Compared to other major sporting championships, it's quite hard for Formula 1 drivers to express themselves during competition. For safety reasons, they're understandably cocooned in carbonfibre and their machines cover a lot of the work they do to dance the cars onwards at high-speed. Whereas football or rugby players can celebrate a magic moment with their team-mates in real-time, a driver is alone until the end.
The team radio helps - and it has provided wonderful insight since it became ingrained in F1's TV coverage in recent decades. Some drivers, with Fernando Alonso the classic example, have become masters at exploiting this way of expression (although Alonso insists this is a "private conversation" between drivers and their engineers).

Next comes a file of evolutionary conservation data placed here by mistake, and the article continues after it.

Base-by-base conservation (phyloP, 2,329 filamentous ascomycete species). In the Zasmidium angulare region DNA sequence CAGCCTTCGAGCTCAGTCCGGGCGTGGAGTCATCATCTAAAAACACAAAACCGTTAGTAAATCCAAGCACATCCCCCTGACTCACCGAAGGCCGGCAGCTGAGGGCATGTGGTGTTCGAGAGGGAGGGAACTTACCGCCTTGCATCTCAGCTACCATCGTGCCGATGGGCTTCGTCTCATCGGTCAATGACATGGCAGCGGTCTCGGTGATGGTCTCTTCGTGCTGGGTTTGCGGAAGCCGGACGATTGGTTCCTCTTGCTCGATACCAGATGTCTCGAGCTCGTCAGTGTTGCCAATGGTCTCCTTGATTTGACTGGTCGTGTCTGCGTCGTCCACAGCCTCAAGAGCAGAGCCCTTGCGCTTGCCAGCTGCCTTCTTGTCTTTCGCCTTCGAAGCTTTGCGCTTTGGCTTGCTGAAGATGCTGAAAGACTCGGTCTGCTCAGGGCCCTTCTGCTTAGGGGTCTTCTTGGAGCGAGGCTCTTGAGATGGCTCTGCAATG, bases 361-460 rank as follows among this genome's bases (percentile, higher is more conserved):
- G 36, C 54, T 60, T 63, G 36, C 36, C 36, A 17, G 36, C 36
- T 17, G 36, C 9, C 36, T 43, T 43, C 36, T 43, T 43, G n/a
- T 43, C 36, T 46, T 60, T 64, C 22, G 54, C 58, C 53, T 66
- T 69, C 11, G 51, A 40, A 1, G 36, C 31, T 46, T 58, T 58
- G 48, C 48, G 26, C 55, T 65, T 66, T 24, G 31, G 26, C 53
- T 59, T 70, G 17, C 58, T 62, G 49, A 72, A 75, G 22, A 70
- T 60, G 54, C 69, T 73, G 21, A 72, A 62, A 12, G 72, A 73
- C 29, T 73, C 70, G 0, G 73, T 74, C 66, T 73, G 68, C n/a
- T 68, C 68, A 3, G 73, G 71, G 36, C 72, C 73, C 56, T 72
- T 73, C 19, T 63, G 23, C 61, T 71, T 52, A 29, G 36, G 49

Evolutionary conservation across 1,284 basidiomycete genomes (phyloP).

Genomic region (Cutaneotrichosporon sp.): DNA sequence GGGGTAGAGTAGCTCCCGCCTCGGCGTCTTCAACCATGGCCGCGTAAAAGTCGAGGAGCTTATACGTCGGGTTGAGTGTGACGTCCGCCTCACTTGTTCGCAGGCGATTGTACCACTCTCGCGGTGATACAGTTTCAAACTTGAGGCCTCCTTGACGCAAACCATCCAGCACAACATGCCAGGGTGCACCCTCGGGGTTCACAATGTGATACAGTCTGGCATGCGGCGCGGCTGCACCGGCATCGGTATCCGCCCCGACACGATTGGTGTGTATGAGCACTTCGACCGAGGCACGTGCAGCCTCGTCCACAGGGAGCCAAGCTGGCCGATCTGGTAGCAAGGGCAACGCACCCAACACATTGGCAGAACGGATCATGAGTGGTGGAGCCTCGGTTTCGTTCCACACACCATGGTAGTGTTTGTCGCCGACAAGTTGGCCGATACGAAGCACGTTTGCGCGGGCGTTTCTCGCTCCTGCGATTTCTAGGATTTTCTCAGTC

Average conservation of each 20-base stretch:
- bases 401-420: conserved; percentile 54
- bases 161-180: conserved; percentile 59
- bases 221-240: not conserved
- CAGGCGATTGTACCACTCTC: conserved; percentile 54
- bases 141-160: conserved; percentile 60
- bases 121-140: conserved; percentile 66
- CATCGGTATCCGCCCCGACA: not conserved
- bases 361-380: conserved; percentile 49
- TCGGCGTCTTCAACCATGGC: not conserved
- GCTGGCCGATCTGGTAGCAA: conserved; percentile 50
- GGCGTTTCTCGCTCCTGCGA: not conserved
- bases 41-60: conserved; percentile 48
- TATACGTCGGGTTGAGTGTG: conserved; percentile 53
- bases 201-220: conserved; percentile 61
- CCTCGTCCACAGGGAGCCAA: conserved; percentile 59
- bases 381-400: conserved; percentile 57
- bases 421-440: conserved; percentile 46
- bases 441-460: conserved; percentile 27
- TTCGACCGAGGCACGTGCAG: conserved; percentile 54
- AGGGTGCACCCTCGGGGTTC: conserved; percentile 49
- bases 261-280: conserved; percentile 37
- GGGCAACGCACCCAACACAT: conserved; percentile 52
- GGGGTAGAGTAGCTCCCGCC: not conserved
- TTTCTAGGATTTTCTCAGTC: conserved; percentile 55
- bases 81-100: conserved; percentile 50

Expression is always there in the post-race moments - and there have been some glorious instances in F1's history. From Ayrton Senna climbing aboard Nigel Mansell's Williams at Silverstone in 1991, to Alonso stepping out of his car on the 2012 European Grand Prix in-lap and celebrating in front of his adoring public in Valencia, to the glaring hat-throwing between Nico Rosberg and Lewis Hamilton at Austin in 2015. In that last example, so much expression was quickly sewn into the pieces of fabric the Mercedes drivers chucked around, as well as etched on their faces.